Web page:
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Aging Cell. 2018 Aug;17(4):e12769. doi: 10.1111/acel.12769. Epub 2018 Apr 25.

Lifelong reduction in complex IV induces tissue-specific metabolic effects but does not reduce lifespan or healthspan in mice.

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Aging and Metabolism Research Program, Oklahoma Medical Research Foundation, Oklahoma City, Oklahoma.
Department of Physiology, University of Oklahoma Health Sciences Center, Oklahoma City, Oklahoma.
Department of Cellular and Structural Biology, Barshop Institute for Longevity and Aging Studies, University of Texas Health Science Center San Antonio, San Antonio, Texas.
Division of Hematology, Department of Medicine, Washington University in St. Louis, St. Louis, Missouri.
Biology Department, University of Alabama at Birmingham, Birmingham, Alabama.
Arthritis & Clinical Immunology Research Program, Division of Genomics and Data Sciences, Oklahoma Medical Research Foundation, Oklahoma City, Oklahoma.
MRC-Mitochondrial Biology Unit, University of Cambridge, Cambridge, UK.
Department of Geriatric Medicine, Reynolds Oklahoma Center on Aging, University of Oklahoma Health Sciences Center, Oklahoma City, Oklahoma.
Oklahoma City VA Medical Center, Oklahoma City, Oklahoma.


Loss of SURF1, a Complex IV assembly protein, was reported to increase lifespan in mice despite dramatically lower cytochrome oxidase (COX) activity. Consistent with this, our previous studies found advantageous changes in metabolism (reduced adiposity, increased insulin sensitivity, and mitochondrial biogenesis) in Surf1-/- mice. The lack of deleterious phenotypes in Surf1-/- mice is contrary to the hypothesis that mitochondrial dysfunction contributes to aging. We found only a modest (nonsignificant) extension of lifespan (7% median, 16% maximum) and no change in healthspan indices in Surf1-/- vs. Surf1+/+ mice despite substantial decreases in COX activity (22%-87% across tissues). Dietary restriction (DR) increased median lifespan in both Surf1+/+ and Surf1-/- mice (36% and 19%, respectively). We measured gene expression, metabolites, and targeted expression of key metabolic proteins in adipose tissue, liver, and brain in Surf1+/+ and Surf1-/- mice. Gene expression was differentially regulated in a tissue-specific manner. Many proteins and metabolites are downregulated in Surf1-/- adipose tissue and reversed by DR, while in brain, most metabolites that changed were elevated in Surf1-/- mice. Finally, mitochondrial unfolded protein response (UPRmt )-associated proteins were not uniformly altered by age or genotype, suggesting the UPRmt is not a key player in aging or in response to reduced COX activity. While the changes in gene expression and metabolism may represent compensatory responses to mitochondrial stress, the important outcome of this study is that lifespan and healthspan are not compromised in Surf1-/- mice, suggesting that not all mitochondrial deficiencies are a critical determinant of lifespan.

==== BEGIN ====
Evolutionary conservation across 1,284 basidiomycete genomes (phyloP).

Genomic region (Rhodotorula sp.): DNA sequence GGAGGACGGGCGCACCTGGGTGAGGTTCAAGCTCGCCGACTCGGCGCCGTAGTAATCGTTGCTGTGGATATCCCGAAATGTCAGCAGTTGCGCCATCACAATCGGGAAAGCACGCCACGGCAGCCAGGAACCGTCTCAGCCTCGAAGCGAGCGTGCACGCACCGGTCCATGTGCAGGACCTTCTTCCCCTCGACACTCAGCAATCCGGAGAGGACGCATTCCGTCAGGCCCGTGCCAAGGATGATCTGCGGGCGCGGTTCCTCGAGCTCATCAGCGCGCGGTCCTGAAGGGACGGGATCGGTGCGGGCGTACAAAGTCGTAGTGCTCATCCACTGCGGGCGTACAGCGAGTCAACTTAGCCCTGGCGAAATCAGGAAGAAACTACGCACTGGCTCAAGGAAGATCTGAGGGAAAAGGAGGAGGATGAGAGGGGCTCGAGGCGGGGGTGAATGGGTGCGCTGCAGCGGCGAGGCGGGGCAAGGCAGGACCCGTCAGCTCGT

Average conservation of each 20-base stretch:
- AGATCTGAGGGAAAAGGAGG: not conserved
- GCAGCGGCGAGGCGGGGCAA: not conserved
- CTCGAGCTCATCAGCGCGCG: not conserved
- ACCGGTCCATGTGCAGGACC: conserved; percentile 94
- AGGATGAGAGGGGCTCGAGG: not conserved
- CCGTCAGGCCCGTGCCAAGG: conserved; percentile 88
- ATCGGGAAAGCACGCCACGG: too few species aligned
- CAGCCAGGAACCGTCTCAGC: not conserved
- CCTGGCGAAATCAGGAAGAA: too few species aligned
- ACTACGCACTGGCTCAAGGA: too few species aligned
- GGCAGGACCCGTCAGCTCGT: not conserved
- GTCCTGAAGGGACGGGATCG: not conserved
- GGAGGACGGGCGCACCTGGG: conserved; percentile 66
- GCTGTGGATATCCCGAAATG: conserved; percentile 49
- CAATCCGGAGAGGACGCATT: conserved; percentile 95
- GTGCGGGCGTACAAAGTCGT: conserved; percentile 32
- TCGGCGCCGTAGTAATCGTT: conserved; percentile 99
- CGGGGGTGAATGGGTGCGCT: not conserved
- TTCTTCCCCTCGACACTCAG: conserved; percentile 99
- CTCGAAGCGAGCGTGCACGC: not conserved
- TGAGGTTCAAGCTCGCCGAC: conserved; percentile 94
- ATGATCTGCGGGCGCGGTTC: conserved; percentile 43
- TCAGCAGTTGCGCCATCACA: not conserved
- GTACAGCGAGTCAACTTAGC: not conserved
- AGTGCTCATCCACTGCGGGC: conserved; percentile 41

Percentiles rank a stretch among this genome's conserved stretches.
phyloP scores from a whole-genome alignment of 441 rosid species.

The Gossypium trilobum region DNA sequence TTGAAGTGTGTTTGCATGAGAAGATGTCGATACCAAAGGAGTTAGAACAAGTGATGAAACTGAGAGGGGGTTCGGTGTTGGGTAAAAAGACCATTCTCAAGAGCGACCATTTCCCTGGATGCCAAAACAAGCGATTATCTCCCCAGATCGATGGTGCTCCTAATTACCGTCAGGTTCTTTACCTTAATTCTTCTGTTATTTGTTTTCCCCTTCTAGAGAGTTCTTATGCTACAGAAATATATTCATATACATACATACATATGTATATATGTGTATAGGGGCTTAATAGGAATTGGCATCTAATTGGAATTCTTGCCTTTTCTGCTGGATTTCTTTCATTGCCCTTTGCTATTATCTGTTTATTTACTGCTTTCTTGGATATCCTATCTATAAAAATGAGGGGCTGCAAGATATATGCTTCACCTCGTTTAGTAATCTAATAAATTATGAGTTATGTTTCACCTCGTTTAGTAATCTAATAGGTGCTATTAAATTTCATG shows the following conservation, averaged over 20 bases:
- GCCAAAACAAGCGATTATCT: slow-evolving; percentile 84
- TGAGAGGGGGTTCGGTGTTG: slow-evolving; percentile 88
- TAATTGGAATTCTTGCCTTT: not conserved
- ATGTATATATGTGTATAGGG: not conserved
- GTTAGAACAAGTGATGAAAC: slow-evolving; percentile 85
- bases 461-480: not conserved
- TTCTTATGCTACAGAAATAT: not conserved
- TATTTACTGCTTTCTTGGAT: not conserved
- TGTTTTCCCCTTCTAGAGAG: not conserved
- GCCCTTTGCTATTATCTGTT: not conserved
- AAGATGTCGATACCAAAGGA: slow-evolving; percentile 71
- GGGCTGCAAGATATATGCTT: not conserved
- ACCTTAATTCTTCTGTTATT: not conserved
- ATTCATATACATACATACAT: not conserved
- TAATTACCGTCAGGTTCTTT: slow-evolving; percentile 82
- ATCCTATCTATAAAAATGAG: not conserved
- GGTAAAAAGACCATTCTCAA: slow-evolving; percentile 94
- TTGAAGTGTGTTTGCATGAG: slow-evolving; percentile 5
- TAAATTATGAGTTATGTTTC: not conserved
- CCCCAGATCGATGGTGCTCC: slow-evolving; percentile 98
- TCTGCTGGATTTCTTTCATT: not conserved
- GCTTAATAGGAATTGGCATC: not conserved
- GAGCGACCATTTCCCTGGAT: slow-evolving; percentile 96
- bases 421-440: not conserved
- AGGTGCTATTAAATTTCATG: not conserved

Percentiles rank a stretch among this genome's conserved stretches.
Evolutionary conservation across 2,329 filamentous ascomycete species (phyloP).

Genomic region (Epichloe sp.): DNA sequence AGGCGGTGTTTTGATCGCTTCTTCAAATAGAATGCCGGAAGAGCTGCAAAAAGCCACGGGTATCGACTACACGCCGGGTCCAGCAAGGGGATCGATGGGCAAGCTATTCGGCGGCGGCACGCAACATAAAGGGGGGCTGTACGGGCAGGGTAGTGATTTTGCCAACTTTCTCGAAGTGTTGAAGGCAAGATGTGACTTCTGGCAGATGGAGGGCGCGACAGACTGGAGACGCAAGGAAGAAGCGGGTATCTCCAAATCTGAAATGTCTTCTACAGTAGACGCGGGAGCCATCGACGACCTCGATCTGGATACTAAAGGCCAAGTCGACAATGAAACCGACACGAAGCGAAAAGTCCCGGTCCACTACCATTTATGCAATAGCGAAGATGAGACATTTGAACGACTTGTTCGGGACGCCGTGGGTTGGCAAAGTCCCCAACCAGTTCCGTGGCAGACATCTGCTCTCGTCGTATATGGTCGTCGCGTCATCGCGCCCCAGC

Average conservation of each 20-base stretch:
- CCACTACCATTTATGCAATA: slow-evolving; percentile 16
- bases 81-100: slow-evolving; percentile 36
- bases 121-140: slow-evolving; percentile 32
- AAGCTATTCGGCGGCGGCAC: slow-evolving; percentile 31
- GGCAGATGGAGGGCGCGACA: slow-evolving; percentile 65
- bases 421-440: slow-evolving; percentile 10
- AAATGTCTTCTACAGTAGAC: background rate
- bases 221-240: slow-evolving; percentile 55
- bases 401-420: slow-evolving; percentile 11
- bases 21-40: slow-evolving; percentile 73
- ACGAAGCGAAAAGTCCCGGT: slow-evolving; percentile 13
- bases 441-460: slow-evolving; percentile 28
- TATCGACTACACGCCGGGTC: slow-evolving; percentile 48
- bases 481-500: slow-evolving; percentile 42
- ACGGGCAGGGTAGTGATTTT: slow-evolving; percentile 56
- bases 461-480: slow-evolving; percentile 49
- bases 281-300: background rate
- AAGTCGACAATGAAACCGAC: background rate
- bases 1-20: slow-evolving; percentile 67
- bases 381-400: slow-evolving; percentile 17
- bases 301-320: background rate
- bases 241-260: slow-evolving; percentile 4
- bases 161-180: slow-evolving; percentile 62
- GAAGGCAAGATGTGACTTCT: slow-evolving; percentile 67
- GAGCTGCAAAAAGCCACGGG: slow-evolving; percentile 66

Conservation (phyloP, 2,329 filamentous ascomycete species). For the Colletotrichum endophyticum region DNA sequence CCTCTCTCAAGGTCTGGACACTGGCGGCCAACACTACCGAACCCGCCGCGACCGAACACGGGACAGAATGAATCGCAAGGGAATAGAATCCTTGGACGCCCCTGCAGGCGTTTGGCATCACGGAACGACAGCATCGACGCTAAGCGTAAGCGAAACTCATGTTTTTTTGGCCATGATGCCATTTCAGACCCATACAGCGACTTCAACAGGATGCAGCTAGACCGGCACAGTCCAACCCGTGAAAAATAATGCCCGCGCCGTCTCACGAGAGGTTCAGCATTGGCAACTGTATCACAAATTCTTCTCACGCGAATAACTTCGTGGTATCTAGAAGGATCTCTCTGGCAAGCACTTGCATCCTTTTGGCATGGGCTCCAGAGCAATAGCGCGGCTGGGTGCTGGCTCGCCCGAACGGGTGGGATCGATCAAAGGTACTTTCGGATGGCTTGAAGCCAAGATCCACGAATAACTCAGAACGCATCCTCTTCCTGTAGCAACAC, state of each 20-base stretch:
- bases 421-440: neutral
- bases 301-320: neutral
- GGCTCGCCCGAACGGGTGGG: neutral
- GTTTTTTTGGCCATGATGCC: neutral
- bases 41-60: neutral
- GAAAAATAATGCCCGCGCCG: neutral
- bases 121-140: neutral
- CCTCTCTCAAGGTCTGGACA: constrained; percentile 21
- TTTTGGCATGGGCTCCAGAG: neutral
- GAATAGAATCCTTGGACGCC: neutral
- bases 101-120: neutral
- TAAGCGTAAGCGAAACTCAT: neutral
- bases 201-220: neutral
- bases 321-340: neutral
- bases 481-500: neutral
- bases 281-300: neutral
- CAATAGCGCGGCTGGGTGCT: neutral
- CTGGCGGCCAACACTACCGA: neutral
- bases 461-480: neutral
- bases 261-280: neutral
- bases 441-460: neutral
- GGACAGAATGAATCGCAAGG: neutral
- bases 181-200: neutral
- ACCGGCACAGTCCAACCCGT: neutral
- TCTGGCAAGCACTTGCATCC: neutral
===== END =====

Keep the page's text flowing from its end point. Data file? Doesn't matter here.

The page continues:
SURF1; cytochrome c oxidase; dietary restriction; lifespan; mitochondria; mitochondrial unfolded protein response

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